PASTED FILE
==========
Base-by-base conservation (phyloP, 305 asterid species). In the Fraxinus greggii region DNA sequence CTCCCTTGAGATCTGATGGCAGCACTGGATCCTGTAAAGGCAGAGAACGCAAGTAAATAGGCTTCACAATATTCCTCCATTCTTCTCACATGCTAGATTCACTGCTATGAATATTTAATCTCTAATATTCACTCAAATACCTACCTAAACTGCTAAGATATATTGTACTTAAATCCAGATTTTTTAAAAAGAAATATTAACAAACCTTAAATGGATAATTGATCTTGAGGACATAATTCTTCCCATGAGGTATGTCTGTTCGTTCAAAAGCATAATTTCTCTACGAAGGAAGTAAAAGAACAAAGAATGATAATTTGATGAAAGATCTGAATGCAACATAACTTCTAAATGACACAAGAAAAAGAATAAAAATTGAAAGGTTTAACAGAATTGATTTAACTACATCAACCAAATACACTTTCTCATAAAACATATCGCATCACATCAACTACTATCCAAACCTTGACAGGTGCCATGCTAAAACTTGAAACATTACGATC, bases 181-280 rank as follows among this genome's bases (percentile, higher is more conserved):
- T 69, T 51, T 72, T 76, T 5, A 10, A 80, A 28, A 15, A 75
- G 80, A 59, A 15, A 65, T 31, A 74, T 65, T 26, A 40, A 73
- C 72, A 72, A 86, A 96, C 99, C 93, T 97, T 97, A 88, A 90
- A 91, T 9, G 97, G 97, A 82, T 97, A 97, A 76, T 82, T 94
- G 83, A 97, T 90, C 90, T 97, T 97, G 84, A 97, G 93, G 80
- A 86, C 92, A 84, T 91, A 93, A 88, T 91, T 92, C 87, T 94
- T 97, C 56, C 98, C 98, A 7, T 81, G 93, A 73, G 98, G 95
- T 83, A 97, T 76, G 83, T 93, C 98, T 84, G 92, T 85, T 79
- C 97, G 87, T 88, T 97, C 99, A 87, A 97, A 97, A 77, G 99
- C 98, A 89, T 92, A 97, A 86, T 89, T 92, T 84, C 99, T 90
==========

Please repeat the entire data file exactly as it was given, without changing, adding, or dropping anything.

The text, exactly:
Base-by-base conservation (phyloP, 305 asterid species). In the Fraxinus greggii region DNA sequence CTCCCTTGAGATCTGATGGCAGCACTGGATCCTGTAAAGGCAGAGAACGCAAGTAAATAGGCTTCACAATATTCCTCCATTCTTCTCACATGCTAGATTCACTGCTATGAATATTTAATCTCTAATATTCACTCAAATACCTACCTAAACTGCTAAGATATATTGTACTTAAATCCAGATTTTTTAAAAAGAAATATTAACAAACCTTAAATGGATAATTGATCTTGAGGACATAATTCTTCCCATGAGGTATGTCTGTTCGTTCAAAAGCATAATTTCTCTACGAAGGAAGTAAAAGAACAAAGAATGATAATTTGATGAAAGATCTGAATGCAACATAACTTCTAAATGACACAAGAAAAAGAATAAAAATTGAAAGGTTTAACAGAATTGATTTAACTACATCAACCAAATACACTTTCTCATAAAACATATCGCATCACATCAACTACTATCCAAACCTTGACAGGTGCCATGCTAAAACTTGAAACATTACGATC, bases 181-280 rank as follows among this genome's bases (percentile, higher is more conserved):
- T 69, T 51, T 72, T 76, T 5, A 10, A 80, A 28, A 15, A 75
- G 80, A 59, A 15, A 65, T 31, A 74, T 65, T 26, A 40, A 73
- C 72, A 72, A 86, A 96, C 99, C 93, T 97, T 97, A 88, A 90
- A 91, T 9, G 97, G 97, A 82, T 97, A 97, A 76, T 82, T 94
- G 83, A 97, T 90, C 90, T 97, T 97, G 84, A 97, G 93, G 80
- A 86, C 92, A 84, T 91, A 93, A 88, T 91, T 92, C 87, T 94
- T 97, C 56, C 98, C 98, A 7, T 81, G 93, A 73, G 98, G 95
- T 83, A 97, T 76, G 83, T 93, C 98, T 84, G 92, T 85, T 79
- C 97, G 87, T 88, T 97, C 99, A 87, A 97, A 97, A 77, G 99
- C 98, A 89, T 92, A 97, A 86, T 89, T 92, T 84, C 99, T 90